DipArch ? (Witwatersrand)
TPIA (1927); ISAA (1927).
'The architecture of Leopold Grinker, the noncomformist, comprises a series of personal statements, a body of work that falls outside mainstream modernism.'
GRINKER was born in Johannesburg. He studied architecture at the University of the Witwatersrand as a part-time student (n.d.), and was listed as a member of the Transvaal Provincial Institute of Architects in 1927 when he was twenty-one, although at the time he was temporarily living in Bloemfontein.
In private practice, he mainly worked for speculative builders producing flat blocks in the CBD and Hillbrow, villas in Houghton and luxury apartments in Killarney.
'Father built some interesting apartment buildings, particularly in Yeoville and Bellevue', says his son David Grinker. 'He liked to have round windows, like the portholes of a ship. And he liked the balconies to face the sun. On that basis, you can recognise many of his buildings.'
'Some of the houses we lived in soared, were filled with light', remembers his daughter Tessa Horan. 'He tried to create airy cool interiors, with huge glass walls that invited nature in. He incorporated pisé de terre into two of our houses. He used cool cement floors which at that time was considered very outré. He was an avid follower of Frank Lloyd Wright. Instead of chopping down an offensive tree he incorporated it into the design.'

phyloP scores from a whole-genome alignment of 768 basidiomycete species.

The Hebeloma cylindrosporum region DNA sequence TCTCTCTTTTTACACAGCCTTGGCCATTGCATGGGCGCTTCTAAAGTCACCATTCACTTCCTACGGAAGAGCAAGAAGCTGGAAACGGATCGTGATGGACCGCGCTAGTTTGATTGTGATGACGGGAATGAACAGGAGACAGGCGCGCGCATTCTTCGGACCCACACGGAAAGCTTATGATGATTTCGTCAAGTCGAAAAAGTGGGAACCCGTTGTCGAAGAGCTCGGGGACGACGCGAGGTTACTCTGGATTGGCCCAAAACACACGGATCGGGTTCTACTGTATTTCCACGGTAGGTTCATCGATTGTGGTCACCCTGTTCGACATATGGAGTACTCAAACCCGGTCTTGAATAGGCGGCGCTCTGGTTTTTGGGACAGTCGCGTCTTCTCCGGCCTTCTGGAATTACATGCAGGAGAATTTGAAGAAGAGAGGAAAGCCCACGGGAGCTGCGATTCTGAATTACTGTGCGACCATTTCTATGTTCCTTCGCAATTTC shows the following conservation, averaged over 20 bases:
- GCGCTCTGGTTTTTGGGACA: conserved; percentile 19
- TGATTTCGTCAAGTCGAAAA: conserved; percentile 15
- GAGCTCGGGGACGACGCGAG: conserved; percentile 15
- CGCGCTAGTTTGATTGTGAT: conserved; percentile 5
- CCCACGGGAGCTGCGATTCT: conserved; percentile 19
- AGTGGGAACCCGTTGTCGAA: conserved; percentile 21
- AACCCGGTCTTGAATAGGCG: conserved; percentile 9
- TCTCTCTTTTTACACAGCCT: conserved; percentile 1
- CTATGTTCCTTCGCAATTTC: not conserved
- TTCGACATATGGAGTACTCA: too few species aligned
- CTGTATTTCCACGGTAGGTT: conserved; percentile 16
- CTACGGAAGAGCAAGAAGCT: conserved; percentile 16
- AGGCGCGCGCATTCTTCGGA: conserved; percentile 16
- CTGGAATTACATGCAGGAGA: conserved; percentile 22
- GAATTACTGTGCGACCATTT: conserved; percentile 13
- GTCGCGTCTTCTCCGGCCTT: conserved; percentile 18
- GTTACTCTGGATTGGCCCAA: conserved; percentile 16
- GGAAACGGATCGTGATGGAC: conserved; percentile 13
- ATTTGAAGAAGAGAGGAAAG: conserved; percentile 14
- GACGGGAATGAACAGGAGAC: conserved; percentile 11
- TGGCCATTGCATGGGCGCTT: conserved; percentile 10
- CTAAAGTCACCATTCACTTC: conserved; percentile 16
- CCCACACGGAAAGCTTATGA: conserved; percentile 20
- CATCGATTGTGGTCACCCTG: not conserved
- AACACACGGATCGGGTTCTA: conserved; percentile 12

Unlike other modernistic architects in South Africa, Leopold GRINKER did not go overseas to learn from European or American masters. GRINKER travelled to Europe only once, towards the end of his career, when he visited his sister in Italy. In the 1930s, when he created his best buildings, he knew the work of leading contemporary architects only from photographs.
GRINKER formed a partnership in Johannesburg with Hugh Robert SKELLY about 1932 (see GRINKER & SKELLY). The partnership ended in 1937, and GRINKER practiced on his own in Johannesburg for some time. His brother Philip GRINKER, who was also an architect, subsequently worked with him in the firm (possibly GRINKER & PARTNERS).
Leopold GRINKER held very strong views regarding the Modern Movement and severely criticised it in the South African Architectural Record, edited by its ideologist Rex MARTIENSSEN. He regarded local adherents of this style as arrogant idealists, idolisers of LE CORBUSIER. They scorned him for his defence of eclectism and bohemian outlook.
'Grinker was in many respects an extraordinary man', notes Clive Chipkin in his seminal work Johannesburg Style. 'He was regarded by the architectural establishment as combative, caustic, iconoclastic, vituperative ... He was by nature a rebel: an anti-establishment man in politics, anti-mainstream in architecture. Although he was regarded as an outsider for much of his life, it was only after he died in 1973 a disillusioned man that his eccentric views became more acceptable to a younger generation of architects.'